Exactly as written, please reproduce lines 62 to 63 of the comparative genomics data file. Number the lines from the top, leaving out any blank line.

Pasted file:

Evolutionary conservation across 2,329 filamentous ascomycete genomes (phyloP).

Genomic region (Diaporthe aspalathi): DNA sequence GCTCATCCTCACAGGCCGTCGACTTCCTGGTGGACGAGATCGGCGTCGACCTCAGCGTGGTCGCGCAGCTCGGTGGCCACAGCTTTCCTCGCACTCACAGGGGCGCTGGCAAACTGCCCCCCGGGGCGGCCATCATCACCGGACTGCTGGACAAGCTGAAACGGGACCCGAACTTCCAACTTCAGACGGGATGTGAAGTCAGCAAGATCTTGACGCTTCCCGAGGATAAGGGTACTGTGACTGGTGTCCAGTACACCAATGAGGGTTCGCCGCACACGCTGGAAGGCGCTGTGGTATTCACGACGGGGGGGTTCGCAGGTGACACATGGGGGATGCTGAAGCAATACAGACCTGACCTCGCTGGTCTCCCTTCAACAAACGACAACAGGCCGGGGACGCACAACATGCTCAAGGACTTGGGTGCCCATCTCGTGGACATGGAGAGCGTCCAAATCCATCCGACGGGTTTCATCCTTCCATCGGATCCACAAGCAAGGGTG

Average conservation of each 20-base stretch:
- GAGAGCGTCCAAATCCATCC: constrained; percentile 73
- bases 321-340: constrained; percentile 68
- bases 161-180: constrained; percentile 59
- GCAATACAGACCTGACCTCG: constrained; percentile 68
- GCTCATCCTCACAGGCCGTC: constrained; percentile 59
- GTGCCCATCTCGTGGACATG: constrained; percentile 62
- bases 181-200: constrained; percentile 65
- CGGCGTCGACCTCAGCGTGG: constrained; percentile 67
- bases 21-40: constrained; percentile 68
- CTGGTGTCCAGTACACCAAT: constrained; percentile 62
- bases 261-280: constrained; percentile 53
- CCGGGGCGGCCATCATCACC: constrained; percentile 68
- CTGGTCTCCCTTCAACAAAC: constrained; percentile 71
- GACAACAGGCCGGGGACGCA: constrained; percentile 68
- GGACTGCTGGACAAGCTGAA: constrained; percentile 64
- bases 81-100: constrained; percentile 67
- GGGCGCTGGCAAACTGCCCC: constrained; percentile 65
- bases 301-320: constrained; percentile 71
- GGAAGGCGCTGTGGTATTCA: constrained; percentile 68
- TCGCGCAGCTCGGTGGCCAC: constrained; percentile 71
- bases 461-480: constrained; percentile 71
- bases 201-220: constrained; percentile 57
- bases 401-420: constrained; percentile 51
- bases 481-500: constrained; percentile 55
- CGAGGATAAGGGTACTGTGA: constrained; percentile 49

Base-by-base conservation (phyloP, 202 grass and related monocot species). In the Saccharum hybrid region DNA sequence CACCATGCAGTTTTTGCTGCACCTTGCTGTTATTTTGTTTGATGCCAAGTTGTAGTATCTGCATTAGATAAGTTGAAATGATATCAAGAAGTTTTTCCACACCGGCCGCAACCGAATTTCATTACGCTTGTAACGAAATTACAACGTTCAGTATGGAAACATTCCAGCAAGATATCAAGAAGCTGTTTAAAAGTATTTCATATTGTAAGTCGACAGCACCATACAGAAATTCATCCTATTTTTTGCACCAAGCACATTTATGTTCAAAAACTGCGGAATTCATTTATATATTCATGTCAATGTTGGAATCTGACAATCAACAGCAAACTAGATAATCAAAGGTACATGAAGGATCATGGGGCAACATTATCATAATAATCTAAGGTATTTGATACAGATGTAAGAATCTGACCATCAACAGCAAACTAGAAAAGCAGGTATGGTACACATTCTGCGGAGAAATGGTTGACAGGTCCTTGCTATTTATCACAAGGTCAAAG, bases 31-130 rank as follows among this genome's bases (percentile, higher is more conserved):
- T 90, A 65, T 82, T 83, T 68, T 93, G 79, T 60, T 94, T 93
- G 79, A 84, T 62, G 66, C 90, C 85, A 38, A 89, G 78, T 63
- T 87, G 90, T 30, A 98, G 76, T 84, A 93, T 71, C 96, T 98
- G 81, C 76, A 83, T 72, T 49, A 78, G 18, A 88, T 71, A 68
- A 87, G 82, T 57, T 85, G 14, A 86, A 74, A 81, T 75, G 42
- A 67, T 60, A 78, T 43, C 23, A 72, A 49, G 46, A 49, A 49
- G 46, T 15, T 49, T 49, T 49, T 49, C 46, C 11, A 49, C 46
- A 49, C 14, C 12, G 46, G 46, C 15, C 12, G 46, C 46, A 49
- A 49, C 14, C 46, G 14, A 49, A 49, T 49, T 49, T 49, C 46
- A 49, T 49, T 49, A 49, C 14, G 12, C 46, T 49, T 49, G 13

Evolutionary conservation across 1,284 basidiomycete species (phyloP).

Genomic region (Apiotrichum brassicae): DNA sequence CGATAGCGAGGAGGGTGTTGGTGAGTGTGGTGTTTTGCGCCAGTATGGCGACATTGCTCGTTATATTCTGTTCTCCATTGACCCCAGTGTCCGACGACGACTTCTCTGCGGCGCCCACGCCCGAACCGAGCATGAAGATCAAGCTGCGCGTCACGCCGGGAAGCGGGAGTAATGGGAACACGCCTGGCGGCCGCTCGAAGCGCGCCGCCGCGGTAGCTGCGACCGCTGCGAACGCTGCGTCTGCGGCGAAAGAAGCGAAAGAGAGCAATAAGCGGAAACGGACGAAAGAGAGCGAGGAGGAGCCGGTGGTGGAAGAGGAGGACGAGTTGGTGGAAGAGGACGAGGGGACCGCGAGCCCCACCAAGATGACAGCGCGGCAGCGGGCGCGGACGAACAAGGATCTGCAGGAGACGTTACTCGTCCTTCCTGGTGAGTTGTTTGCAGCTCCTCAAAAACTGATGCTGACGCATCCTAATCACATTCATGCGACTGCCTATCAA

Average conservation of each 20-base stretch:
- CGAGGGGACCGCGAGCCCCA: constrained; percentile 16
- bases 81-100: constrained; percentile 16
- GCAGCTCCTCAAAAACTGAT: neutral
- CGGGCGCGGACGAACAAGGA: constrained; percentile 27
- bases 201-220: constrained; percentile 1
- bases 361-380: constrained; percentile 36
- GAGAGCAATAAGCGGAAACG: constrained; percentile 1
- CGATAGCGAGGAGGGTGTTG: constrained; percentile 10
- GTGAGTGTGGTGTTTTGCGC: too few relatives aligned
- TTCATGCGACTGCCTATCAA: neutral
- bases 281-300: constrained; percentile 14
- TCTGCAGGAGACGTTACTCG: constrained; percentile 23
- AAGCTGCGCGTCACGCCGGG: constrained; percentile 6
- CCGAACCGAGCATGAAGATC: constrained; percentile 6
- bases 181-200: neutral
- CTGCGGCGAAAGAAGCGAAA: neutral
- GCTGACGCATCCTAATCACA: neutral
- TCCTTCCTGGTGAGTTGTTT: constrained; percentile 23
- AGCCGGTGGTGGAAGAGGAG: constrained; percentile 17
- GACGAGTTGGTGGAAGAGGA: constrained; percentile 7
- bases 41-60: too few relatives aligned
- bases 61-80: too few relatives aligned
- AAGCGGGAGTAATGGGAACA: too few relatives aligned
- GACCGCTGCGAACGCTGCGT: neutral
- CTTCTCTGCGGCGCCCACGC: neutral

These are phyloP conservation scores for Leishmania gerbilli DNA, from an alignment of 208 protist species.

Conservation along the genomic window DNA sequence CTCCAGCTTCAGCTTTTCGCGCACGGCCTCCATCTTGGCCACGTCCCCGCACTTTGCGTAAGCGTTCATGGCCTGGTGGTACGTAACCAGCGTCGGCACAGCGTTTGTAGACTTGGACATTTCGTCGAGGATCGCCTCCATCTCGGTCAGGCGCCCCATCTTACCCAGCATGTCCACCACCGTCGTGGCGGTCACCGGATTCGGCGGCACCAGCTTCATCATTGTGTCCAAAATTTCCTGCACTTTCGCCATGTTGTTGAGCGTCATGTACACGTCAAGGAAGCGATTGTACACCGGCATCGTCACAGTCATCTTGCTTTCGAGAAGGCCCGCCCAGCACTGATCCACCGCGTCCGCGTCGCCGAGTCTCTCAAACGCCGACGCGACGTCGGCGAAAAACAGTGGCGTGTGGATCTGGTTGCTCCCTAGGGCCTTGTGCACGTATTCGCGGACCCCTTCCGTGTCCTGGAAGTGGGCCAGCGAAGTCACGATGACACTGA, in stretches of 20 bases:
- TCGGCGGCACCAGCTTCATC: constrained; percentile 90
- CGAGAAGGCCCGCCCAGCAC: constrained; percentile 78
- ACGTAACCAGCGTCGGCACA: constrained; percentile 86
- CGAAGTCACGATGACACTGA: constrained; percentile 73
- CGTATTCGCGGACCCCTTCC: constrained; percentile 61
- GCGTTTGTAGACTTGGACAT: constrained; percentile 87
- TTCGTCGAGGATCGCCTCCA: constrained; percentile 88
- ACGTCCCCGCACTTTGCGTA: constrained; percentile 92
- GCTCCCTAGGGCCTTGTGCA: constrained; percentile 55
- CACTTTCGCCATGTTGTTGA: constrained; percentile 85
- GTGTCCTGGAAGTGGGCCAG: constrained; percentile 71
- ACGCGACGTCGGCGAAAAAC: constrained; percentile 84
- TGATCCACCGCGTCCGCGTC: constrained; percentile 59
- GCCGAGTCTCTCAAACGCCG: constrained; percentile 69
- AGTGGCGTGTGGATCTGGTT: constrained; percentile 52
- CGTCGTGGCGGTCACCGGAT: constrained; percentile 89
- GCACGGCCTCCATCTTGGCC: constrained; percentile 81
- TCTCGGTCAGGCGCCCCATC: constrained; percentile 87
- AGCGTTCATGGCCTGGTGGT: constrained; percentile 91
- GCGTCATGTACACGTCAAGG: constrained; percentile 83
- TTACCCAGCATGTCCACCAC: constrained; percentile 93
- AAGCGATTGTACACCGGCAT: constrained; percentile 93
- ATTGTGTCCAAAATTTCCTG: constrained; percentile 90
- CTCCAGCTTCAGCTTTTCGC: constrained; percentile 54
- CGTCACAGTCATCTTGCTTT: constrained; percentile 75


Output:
- GACGAGTTGGTGGAAGAGGA: constrained; percentile 7
- bases 41-60: too few relatives aligned